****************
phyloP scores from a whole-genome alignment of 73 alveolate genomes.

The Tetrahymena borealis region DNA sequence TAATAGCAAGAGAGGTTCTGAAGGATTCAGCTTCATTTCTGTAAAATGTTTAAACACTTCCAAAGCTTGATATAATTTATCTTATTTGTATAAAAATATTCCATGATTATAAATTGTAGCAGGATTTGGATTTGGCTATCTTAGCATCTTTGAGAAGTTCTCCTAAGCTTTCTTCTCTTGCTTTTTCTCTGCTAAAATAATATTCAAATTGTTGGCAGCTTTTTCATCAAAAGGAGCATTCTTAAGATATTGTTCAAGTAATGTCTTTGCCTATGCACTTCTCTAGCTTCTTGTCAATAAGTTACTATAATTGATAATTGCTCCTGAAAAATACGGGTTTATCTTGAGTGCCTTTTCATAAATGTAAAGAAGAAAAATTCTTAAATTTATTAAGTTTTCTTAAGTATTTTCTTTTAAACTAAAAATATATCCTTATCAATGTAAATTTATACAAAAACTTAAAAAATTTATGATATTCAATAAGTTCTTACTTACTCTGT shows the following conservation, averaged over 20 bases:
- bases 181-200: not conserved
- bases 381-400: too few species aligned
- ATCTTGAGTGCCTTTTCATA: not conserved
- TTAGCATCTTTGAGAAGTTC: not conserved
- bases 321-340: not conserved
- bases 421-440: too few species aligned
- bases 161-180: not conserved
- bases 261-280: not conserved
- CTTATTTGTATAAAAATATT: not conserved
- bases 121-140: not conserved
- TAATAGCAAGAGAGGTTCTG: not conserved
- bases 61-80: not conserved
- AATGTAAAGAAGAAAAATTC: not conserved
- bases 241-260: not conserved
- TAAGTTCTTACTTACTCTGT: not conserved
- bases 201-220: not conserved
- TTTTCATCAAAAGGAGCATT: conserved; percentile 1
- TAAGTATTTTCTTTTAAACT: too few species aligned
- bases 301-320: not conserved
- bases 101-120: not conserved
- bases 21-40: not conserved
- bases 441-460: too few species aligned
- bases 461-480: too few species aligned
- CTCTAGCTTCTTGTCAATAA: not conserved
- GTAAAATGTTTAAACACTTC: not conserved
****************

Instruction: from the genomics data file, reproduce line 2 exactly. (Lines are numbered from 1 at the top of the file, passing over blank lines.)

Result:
The Tetrahymena borealis region DNA sequence TAATAGCAAGAGAGGTTCTGAAGGATTCAGCTTCATTTCTGTAAAATGTTTAAACACTTCCAAAGCTTGATATAATTTATCTTATTTGTATAAAAATATTCCATGATTATAAATTGTAGCAGGATTTGGATTTGGCTATCTTAGCATCTTTGAGAAGTTCTCCTAAGCTTTCTTCTCTTGCTTTTTCTCTGCTAAAATAATATTCAAATTGTTGGCAGCTTTTTCATCAAAAGGAGCATTCTTAAGATATTGTTCAAGTAATGTCTTTGCCTATGCACTTCTCTAGCTTCTTGTCAATAAGTTACTATAATTGATAATTGCTCCTGAAAAATACGGGTTTATCTTGAGTGCCTTTTCATAAATGTAAAGAAGAAAAATTCTTAAATTTATTAAGTTTTCTTAAGTATTTTCTTTTAAACTAAAAATATATCCTTATCAATGTAAATTTATACAAAAACTTAAAAAATTTATGATATTCAATAAGTTCTTACTTACTCTGT shows the following conservation, averaged over 20 bases: